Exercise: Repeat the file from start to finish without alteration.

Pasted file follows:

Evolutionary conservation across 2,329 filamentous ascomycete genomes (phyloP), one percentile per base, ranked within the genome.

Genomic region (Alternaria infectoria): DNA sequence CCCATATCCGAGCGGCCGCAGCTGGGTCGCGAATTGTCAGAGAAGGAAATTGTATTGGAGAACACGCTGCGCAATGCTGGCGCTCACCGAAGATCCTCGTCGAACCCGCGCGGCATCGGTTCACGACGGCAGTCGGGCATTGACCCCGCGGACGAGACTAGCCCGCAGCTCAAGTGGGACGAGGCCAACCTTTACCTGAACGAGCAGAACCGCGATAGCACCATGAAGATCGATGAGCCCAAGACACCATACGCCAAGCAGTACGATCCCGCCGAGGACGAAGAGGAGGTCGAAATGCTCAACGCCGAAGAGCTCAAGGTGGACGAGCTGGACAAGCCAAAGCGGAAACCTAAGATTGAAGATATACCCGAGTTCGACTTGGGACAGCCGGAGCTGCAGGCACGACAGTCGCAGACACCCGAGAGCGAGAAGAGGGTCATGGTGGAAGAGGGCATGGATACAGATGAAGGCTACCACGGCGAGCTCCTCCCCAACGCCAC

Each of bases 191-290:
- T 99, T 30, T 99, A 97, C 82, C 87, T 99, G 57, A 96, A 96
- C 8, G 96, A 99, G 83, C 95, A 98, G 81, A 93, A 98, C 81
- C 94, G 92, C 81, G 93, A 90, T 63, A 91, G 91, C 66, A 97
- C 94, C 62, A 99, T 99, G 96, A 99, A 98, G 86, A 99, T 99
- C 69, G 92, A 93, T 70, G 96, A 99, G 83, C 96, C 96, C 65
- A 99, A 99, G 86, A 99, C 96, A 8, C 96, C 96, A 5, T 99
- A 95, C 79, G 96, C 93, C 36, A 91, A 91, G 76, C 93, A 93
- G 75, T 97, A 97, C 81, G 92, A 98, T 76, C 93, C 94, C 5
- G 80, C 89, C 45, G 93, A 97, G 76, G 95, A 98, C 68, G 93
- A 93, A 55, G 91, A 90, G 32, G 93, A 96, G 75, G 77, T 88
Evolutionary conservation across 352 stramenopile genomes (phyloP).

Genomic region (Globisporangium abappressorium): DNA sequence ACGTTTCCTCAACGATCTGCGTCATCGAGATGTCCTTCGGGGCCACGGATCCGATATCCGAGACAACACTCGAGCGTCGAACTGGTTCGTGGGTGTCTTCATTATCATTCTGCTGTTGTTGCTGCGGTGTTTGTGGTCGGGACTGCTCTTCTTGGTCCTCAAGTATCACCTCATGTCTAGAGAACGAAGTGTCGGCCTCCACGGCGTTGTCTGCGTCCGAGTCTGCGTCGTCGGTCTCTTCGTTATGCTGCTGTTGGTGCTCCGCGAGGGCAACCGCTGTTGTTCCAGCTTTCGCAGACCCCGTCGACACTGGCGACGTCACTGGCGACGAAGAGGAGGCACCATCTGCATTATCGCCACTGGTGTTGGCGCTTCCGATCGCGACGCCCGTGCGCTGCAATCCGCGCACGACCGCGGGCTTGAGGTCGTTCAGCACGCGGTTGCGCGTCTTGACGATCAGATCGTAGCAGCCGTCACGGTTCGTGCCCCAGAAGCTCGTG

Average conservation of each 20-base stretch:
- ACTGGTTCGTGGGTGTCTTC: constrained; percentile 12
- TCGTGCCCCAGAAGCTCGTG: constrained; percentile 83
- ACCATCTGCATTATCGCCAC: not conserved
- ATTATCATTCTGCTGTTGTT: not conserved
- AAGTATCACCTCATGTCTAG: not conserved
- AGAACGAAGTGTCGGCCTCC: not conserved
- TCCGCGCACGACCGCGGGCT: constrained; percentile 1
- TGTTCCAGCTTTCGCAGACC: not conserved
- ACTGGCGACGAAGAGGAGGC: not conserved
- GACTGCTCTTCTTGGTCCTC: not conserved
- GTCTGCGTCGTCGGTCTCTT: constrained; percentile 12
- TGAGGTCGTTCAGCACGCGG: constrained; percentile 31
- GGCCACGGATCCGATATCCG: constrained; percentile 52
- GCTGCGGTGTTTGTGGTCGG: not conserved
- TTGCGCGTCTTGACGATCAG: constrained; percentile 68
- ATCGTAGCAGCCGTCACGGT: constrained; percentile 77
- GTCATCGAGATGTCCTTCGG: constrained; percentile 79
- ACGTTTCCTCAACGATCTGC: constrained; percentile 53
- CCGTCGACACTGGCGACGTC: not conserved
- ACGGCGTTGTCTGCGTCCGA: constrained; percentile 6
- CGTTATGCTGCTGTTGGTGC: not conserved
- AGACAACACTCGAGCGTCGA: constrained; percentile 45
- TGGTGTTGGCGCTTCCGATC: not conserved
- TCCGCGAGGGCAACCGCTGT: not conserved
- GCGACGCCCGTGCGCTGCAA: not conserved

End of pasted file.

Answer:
Evolutionary conservation across 2,329 filamentous ascomycete genomes (phyloP), one percentile per base, ranked within the genome.

Genomic region (Alternaria infectoria): DNA sequence CCCATATCCGAGCGGCCGCAGCTGGGTCGCGAATTGTCAGAGAAGGAAATTGTATTGGAGAACACGCTGCGCAATGCTGGCGCTCACCGAAGATCCTCGTCGAACCCGCGCGGCATCGGTTCACGACGGCAGTCGGGCATTGACCCCGCGGACGAGACTAGCCCGCAGCTCAAGTGGGACGAGGCCAACCTTTACCTGAACGAGCAGAACCGCGATAGCACCATGAAGATCGATGAGCCCAAGACACCATACGCCAAGCAGTACGATCCCGCCGAGGACGAAGAGGAGGTCGAAATGCTCAACGCCGAAGAGCTCAAGGTGGACGAGCTGGACAAGCCAAAGCGGAAACCTAAGATTGAAGATATACCCGAGTTCGACTTGGGACAGCCGGAGCTGCAGGCACGACAGTCGCAGACACCCGAGAGCGAGAAGAGGGTCATGGTGGAAGAGGGCATGGATACAGATGAAGGCTACCACGGCGAGCTCCTCCCCAACGCCAC

Each of bases 191-290:
- T 99, T 30, T 99, A 97, C 82, C 87, T 99, G 57, A 96, A 96
- C 8, G 96, A 99, G 83, C 95, A 98, G 81, A 93, A 98, C 81
- C 94, G 92, C 81, G 93, A 90, T 63, A 91, G 91, C 66, A 97
- C 94, C 62, A 99, T 99, G 96, A 99, A 98, G 86, A 99, T 99
- C 69, G 92, A 93, T 70, G 96, A 99, G 83, C 96, C 96, C 65
- A 99, A 99, G 86, A 99, C 96, A 8, C 96, C 96, A 5, T 99
- A 95, C 79, G 96, C 93, C 36, A 91, A 91, G 76, C 93, A 93
- G 75, T 97, A 97, C 81, G 92, A 98, T 76, C 93, C 94, C 5
- G 80, C 89, C 45, G 93, A 97, G 76, G 95, A 98, C 68, G 93
- A 93, A 55, G 91, A 90, G 32, G 93, A 96, G 75, G 77, T 88
Evolutionary conservation across 352 stramenopile genomes (phyloP).

Genomic region (Globisporangium abappressorium): DNA sequence ACGTTTCCTCAACGATCTGCGTCATCGAGATGTCCTTCGGGGCCACGGATCCGATATCCGAGACAACACTCGAGCGTCGAACTGGTTCGTGGGTGTCTTCATTATCATTCTGCTGTTGTTGCTGCGGTGTTTGTGGTCGGGACTGCTCTTCTTGGTCCTCAAGTATCACCTCATGTCTAGAGAACGAAGTGTCGGCCTCCACGGCGTTGTCTGCGTCCGAGTCTGCGTCGTCGGTCTCTTCGTTATGCTGCTGTTGGTGCTCCGCGAGGGCAACCGCTGTTGTTCCAGCTTTCGCAGACCCCGTCGACACTGGCGACGTCACTGGCGACGAAGAGGAGGCACCATCTGCATTATCGCCACTGGTGTTGGCGCTTCCGATCGCGACGCCCGTGCGCTGCAATCCGCGCACGACCGCGGGCTTGAGGTCGTTCAGCACGCGGTTGCGCGTCTTGACGATCAGATCGTAGCAGCCGTCACGGTTCGTGCCCCAGAAGCTCGTG

Average conservation of each 20-base stretch:
- ACTGGTTCGTGGGTGTCTTC: constrained; percentile 12
- TCGTGCCCCAGAAGCTCGTG: constrained; percentile 83
- ACCATCTGCATTATCGCCAC: not conserved
- ATTATCATTCTGCTGTTGTT: not conserved
- AAGTATCACCTCATGTCTAG: not conserved
- AGAACGAAGTGTCGGCCTCC: not conserved
- TCCGCGCACGACCGCGGGCT: constrained; percentile 1
- TGTTCCAGCTTTCGCAGACC: not conserved
- ACTGGCGACGAAGAGGAGGC: not conserved
- GACTGCTCTTCTTGGTCCTC: not conserved
- GTCTGCGTCGTCGGTCTCTT: constrained; percentile 12
- TGAGGTCGTTCAGCACGCGG: constrained; percentile 31
- GGCCACGGATCCGATATCCG: constrained; percentile 52
- GCTGCGGTGTTTGTGGTCGG: not conserved
- TTGCGCGTCTTGACGATCAG: constrained; percentile 68
- ATCGTAGCAGCCGTCACGGT: constrained; percentile 77
- GTCATCGAGATGTCCTTCGG: constrained; percentile 79
- ACGTTTCCTCAACGATCTGC: constrained; percentile 53
- CCGTCGACACTGGCGACGTC: not conserved
- ACGGCGTTGTCTGCGTCCGA: constrained; percentile 6
- CGTTATGCTGCTGTTGGTGC: not conserved
- AGACAACACTCGAGCGTCGA: constrained; percentile 45
- TGGTGTTGGCGCTTCCGATC: not conserved
- TCCGCGAGGGCAACCGCTGT: not conserved
- GCGACGCCCGTGCGCTGCAA: not conserved